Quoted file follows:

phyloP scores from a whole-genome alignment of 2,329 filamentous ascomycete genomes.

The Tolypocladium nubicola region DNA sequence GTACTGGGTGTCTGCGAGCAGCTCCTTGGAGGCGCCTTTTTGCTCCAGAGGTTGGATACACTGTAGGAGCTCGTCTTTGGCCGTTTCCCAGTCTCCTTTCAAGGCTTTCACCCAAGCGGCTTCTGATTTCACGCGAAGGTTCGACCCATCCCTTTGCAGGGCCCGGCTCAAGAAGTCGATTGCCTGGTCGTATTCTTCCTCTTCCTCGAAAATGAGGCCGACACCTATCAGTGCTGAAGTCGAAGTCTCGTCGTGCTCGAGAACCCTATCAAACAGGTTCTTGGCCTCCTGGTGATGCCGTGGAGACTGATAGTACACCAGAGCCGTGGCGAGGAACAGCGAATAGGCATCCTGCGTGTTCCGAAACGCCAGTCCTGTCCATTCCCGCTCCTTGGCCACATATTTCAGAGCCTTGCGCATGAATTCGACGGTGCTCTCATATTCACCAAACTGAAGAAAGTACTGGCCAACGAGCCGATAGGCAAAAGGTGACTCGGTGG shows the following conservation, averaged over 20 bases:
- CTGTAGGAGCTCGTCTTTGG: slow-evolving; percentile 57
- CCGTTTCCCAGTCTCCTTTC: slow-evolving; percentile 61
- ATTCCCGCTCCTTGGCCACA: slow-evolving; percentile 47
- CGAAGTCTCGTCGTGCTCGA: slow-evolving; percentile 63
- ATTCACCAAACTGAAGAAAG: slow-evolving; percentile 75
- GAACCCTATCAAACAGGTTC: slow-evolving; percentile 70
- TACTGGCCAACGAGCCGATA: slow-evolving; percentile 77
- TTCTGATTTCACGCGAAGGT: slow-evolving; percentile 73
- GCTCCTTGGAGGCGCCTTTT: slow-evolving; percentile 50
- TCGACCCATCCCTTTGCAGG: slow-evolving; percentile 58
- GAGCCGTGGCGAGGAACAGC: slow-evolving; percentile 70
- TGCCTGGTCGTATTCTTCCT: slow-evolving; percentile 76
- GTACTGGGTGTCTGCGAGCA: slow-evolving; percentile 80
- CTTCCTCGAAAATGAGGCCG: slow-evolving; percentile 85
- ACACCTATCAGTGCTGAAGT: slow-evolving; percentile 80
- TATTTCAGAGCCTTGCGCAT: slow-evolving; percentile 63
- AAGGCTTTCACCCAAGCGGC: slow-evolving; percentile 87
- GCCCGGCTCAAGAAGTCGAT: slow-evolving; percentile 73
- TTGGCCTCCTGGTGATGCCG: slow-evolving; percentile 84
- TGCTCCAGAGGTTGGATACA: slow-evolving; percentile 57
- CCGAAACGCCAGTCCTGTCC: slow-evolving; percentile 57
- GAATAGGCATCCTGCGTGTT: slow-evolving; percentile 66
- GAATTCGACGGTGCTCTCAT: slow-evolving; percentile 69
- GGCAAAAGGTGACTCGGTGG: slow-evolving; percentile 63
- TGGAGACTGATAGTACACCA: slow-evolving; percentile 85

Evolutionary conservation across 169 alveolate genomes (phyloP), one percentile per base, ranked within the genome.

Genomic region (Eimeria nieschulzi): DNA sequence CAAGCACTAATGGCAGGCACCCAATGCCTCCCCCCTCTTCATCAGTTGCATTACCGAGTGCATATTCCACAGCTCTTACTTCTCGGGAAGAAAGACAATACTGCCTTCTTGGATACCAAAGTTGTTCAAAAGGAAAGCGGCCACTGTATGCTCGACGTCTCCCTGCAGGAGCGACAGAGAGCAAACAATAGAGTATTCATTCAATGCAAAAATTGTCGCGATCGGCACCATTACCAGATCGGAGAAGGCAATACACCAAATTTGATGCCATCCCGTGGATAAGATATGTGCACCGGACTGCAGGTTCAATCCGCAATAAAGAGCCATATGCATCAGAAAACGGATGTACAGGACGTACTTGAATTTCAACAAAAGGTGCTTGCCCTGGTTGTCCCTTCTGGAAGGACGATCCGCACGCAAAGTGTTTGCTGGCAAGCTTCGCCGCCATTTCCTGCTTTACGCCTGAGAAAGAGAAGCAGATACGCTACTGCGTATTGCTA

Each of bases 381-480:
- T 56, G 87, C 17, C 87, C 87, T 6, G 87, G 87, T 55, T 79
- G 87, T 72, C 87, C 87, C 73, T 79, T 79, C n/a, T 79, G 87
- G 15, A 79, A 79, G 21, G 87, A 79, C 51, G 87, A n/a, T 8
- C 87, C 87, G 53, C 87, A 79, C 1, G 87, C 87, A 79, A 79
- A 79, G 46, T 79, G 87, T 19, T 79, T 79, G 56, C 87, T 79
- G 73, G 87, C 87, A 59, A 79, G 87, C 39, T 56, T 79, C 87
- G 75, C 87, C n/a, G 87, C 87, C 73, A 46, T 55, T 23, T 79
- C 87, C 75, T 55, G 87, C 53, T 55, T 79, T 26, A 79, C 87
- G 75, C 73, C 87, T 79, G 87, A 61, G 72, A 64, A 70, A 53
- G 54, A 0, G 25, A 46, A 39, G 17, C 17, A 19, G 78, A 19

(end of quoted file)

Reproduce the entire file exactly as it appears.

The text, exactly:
phyloP scores from a whole-genome alignment of 2,329 filamentous ascomycete genomes.

The Tolypocladium nubicola region DNA sequence GTACTGGGTGTCTGCGAGCAGCTCCTTGGAGGCGCCTTTTTGCTCCAGAGGTTGGATACACTGTAGGAGCTCGTCTTTGGCCGTTTCCCAGTCTCCTTTCAAGGCTTTCACCCAAGCGGCTTCTGATTTCACGCGAAGGTTCGACCCATCCCTTTGCAGGGCCCGGCTCAAGAAGTCGATTGCCTGGTCGTATTCTTCCTCTTCCTCGAAAATGAGGCCGACACCTATCAGTGCTGAAGTCGAAGTCTCGTCGTGCTCGAGAACCCTATCAAACAGGTTCTTGGCCTCCTGGTGATGCCGTGGAGACTGATAGTACACCAGAGCCGTGGCGAGGAACAGCGAATAGGCATCCTGCGTGTTCCGAAACGCCAGTCCTGTCCATTCCCGCTCCTTGGCCACATATTTCAGAGCCTTGCGCATGAATTCGACGGTGCTCTCATATTCACCAAACTGAAGAAAGTACTGGCCAACGAGCCGATAGGCAAAAGGTGACTCGGTGG shows the following conservation, averaged over 20 bases:
- CTGTAGGAGCTCGTCTTTGG: slow-evolving; percentile 57
- CCGTTTCCCAGTCTCCTTTC: slow-evolving; percentile 61
- ATTCCCGCTCCTTGGCCACA: slow-evolving; percentile 47
- CGAAGTCTCGTCGTGCTCGA: slow-evolving; percentile 63
- ATTCACCAAACTGAAGAAAG: slow-evolving; percentile 75
- GAACCCTATCAAACAGGTTC: slow-evolving; percentile 70
- TACTGGCCAACGAGCCGATA: slow-evolving; percentile 77
- TTCTGATTTCACGCGAAGGT: slow-evolving; percentile 73
- GCTCCTTGGAGGCGCCTTTT: slow-evolving; percentile 50
- TCGACCCATCCCTTTGCAGG: slow-evolving; percentile 58
- GAGCCGTGGCGAGGAACAGC: slow-evolving; percentile 70
- TGCCTGGTCGTATTCTTCCT: slow-evolving; percentile 76
- GTACTGGGTGTCTGCGAGCA: slow-evolving; percentile 80
- CTTCCTCGAAAATGAGGCCG: slow-evolving; percentile 85
- ACACCTATCAGTGCTGAAGT: slow-evolving; percentile 80
- TATTTCAGAGCCTTGCGCAT: slow-evolving; percentile 63
- AAGGCTTTCACCCAAGCGGC: slow-evolving; percentile 87
- GCCCGGCTCAAGAAGTCGAT: slow-evolving; percentile 73
- TTGGCCTCCTGGTGATGCCG: slow-evolving; percentile 84
- TGCTCCAGAGGTTGGATACA: slow-evolving; percentile 57
- CCGAAACGCCAGTCCTGTCC: slow-evolving; percentile 57
- GAATAGGCATCCTGCGTGTT: slow-evolving; percentile 66
- GAATTCGACGGTGCTCTCAT: slow-evolving; percentile 69
- GGCAAAAGGTGACTCGGTGG: slow-evolving; percentile 63
- TGGAGACTGATAGTACACCA: slow-evolving; percentile 85

Evolutionary conservation across 169 alveolate genomes (phyloP), one percentile per base, ranked within the genome.

Genomic region (Eimeria nieschulzi): DNA sequence CAAGCACTAATGGCAGGCACCCAATGCCTCCCCCCTCTTCATCAGTTGCATTACCGAGTGCATATTCCACAGCTCTTACTTCTCGGGAAGAAAGACAATACTGCCTTCTTGGATACCAAAGTTGTTCAAAAGGAAAGCGGCCACTGTATGCTCGACGTCTCCCTGCAGGAGCGACAGAGAGCAAACAATAGAGTATTCATTCAATGCAAAAATTGTCGCGATCGGCACCATTACCAGATCGGAGAAGGCAATACACCAAATTTGATGCCATCCCGTGGATAAGATATGTGCACCGGACTGCAGGTTCAATCCGCAATAAAGAGCCATATGCATCAGAAAACGGATGTACAGGACGTACTTGAATTTCAACAAAAGGTGCTTGCCCTGGTTGTCCCTTCTGGAAGGACGATCCGCACGCAAAGTGTTTGCTGGCAAGCTTCGCCGCCATTTCCTGCTTTACGCCTGAGAAAGAGAAGCAGATACGCTACTGCGTATTGCTA

Each of bases 381-480:
- T 56, G 87, C 17, C 87, C 87, T 6, G 87, G 87, T 55, T 79
- G 87, T 72, C 87, C 87, C 73, T 79, T 79, C n/a, T 79, G 87
- G 15, A 79, A 79, G 21, G 87, A 79, C 51, G 87, A n/a, T 8
- C 87, C 87, G 53, C 87, A 79, C 1, G 87, C 87, A 79, A 79
- A 79, G 46, T 79, G 87, T 19, T 79, T 79, G 56, C 87, T 79
- G 73, G 87, C 87, A 59, A 79, G 87, C 39, T 56, T 79, C 87
- G 75, C 87, C n/a, G 87, C 87, C 73, A 46, T 55, T 23, T 79
- C 87, C 75, T 55, G 87, C 53, T 55, T 79, T 26, A 79, C 87
- G 75, C 73, C 87, T 79, G 87, A 61, G 72, A 64, A 70, A 53
- G 54, A 0, G 25, A 46, A 39, G 17, C 17, A 19, G 78, A 19